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Category: Funny Narrative Poems
       Classic humorous and funny story poems. Narrative poems are written accounts of connected events in poetry format.


John Gilpin was a citizen of credit and renown;
A train-band captain eke was he, of famous London town.

John Gilpin's spouse said to her dear--"Though wedded we have been
These twice ten tedious years, yet we no holiday have seen.

"To-morrow is our wedding-day, and we will then repair
Unto the Bell at Edmonton all in a chaise and pair.

"My sister, and my sister's child, myself, and children three,
Will fill the chaise; so you must ride on horseback after we."

He soon replied, "I do admire of womankind but one,
And you are she, my dearest dear; therefore it shall be done.

"I am a linendraper bold, as all the world doth know;
And my good friend, the calender, will lend his horse to go."

Quoth Mrs. Gilpin, "That's well said; and, for that wine is dear,
We will be furnished with our own, which is both bright and clear."

John Gilpin kissed his loving wife; o'erjoyed was he to find
That, though on pleasure she was bent, she had a frugal mind.

The morning came, the chaise was brought, but yet was not allowed
To drive up to the door, lest all should say that she was proud.

So three doors off the chaise was stayed, where they did all get in--
Six precious souls, and all agog to dash through thick and thin.

Smack went the whip, round went the wheels--were never folks so glad;
The stones did rattle underneath, as if Cheapside were mad.

John Gilpin at his horse's side seized fast the flowing mane,
And up he got, in haste to ride--but soon came down again:

For saddletree scarce reached had he, his journey to begin,
When, turning round his head, he saw three customers come in.

So down he came: for loss of time, although it grieved him sore,
Yet loss of pence, full well he knew, would trouble him much more.

'Twas long before the customers were suited to their mind;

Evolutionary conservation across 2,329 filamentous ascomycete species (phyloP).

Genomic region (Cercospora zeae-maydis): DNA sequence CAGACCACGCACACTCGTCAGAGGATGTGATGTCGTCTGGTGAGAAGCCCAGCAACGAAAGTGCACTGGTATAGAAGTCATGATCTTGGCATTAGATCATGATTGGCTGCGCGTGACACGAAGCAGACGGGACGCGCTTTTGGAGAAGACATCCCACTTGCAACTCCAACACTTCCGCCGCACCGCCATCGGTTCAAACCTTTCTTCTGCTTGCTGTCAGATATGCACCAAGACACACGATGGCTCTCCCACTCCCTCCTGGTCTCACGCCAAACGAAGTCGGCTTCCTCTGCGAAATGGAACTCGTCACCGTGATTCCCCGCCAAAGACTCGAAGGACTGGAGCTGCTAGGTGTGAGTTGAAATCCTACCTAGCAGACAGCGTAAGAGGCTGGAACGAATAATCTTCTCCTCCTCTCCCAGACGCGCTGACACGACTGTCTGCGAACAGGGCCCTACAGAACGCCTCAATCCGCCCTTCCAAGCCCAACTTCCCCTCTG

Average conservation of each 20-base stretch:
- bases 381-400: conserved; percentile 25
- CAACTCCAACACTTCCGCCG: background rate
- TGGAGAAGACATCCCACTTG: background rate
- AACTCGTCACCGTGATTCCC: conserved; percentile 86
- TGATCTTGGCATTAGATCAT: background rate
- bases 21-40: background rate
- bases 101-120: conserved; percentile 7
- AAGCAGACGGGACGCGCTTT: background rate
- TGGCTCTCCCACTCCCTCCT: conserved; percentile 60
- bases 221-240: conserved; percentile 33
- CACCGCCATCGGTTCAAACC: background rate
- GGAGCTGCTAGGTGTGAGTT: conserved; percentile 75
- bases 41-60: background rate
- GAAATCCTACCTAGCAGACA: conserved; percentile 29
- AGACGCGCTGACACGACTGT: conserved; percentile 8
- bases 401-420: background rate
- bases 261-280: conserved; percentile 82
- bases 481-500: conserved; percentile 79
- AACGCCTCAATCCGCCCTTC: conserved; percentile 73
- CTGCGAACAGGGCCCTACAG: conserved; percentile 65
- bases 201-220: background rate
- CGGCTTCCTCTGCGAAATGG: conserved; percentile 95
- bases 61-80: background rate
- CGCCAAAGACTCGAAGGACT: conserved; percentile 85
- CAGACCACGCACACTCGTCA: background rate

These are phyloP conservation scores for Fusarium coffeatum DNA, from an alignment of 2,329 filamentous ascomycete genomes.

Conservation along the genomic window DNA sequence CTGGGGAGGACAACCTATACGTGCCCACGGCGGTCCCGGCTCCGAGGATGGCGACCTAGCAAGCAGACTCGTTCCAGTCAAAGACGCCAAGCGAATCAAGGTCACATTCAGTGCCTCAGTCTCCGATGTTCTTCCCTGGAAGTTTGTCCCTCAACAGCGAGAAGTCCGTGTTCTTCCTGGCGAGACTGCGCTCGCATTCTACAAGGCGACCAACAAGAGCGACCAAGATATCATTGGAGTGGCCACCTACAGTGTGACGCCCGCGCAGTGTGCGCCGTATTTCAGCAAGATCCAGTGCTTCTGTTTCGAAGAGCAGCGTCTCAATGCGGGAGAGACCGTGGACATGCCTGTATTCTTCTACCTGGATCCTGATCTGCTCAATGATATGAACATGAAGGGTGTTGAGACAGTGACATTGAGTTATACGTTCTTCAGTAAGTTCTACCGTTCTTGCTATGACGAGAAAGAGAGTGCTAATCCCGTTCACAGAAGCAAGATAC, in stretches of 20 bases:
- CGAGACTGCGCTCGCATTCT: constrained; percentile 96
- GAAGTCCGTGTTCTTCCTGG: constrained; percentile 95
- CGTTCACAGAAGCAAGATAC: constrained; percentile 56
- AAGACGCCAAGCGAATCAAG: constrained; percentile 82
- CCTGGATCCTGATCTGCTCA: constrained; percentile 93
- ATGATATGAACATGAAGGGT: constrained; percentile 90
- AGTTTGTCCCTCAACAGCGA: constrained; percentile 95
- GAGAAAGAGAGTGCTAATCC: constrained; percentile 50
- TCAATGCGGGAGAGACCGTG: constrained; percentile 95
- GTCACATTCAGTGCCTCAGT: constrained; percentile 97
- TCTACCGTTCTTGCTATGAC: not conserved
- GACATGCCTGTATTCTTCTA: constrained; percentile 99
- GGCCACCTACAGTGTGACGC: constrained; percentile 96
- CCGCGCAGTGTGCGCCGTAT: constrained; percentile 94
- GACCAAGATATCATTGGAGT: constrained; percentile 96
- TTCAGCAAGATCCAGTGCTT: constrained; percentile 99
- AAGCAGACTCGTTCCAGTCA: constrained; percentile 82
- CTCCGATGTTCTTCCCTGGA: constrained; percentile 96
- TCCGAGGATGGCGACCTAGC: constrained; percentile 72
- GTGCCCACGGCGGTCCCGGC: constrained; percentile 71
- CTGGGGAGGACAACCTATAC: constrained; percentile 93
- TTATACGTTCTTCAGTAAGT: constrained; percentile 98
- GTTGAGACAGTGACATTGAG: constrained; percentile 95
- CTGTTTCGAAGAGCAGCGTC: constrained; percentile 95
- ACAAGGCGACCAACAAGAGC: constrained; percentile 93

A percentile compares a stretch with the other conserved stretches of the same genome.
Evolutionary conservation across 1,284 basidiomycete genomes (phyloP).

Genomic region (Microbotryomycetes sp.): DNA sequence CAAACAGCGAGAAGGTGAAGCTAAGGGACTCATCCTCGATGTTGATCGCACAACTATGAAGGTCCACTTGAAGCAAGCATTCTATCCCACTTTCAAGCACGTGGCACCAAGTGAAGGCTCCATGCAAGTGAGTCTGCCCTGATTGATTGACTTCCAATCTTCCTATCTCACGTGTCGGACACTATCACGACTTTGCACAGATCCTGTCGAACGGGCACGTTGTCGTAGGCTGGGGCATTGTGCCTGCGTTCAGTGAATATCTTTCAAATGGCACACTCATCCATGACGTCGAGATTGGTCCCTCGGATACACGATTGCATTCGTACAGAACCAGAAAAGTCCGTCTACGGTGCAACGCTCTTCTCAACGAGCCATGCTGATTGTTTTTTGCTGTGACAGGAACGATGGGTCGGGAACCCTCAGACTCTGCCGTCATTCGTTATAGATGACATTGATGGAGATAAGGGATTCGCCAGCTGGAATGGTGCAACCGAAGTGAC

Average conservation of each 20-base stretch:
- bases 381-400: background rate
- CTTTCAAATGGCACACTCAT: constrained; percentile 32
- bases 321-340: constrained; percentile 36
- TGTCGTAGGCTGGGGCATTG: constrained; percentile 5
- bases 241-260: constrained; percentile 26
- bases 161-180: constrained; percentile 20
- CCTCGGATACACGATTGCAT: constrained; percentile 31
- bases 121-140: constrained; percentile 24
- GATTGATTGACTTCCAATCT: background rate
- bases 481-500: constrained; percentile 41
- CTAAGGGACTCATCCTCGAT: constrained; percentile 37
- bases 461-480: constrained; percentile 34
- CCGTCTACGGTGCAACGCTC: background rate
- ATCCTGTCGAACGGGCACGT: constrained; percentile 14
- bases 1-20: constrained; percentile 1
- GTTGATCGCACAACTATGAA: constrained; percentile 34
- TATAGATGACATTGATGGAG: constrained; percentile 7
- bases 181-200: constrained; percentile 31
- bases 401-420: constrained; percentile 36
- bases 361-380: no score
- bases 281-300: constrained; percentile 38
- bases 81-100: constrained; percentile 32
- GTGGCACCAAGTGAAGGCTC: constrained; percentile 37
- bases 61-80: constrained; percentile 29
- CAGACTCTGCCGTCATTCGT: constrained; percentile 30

When Betty, screaming, came down-stairs--"The wine is left behind!"

"Good lack!" quoth he--"yet bring it me, my leathern belt likewise,
In which I wear my trusty sword when I do exercise."

Now Mistress Gilpin (careful soul!) had two stone bottles found,
To hold the liquor that she loved, and keep it safe and sound.

Each bottle had a curling ear, through which the belt he drew,
And hung a bottle on each side to make his balance true.

Then over all, that he might be equipped from top to toe,
His long red cloak, well brushed and neat, he manfully did throw.

Now see him mounted once again upon his nimble steed,
Full slowly pacing o'er the stones, with caution and good heed.

But finding soon a smoother road beneath his well-shod feet,
The snorting beast began to trot, which galled him in his seat.

So, "Fair and softly," John he cried, but John he cried in vain;
That trot became a gallop soon, in spite of curb and rein.

So stooping down, as needs he must who cannot sit upright,
He grasped the mane with both his hands, and eke with all his might.

His horse, who never in that sort had handled been before,
What thing upon his back had got did wonder more and more.

Away went Gilpin, neck or nought; away went hat and wig;
He little dreamt, when he set out, of running such a rig.

The wind did blow--the cloak did fly, like streamer long and gay;
Till, loop and button failing both, at last it flew away.

Then might all people well discern the bottles he had slung--
A bottle swinging at each side, as hath been said or sung.

The dogs did bark, the children screamed, up flew the windows all;
And every soul cried out, "Well done!" as loud as he could bawl.

Away went Gilpin--who but he? His fame soon spread around--
"He carries weight! he rides a race! 'Tis for a thousand pound!"

And still as fast as he drew near, 'twas wonderful to view
How in a trice the turnpike men their gates wide open threw.

And now, as he went bowing down his reeking head full low,
The bottles twain behind his back were shattered at a blow.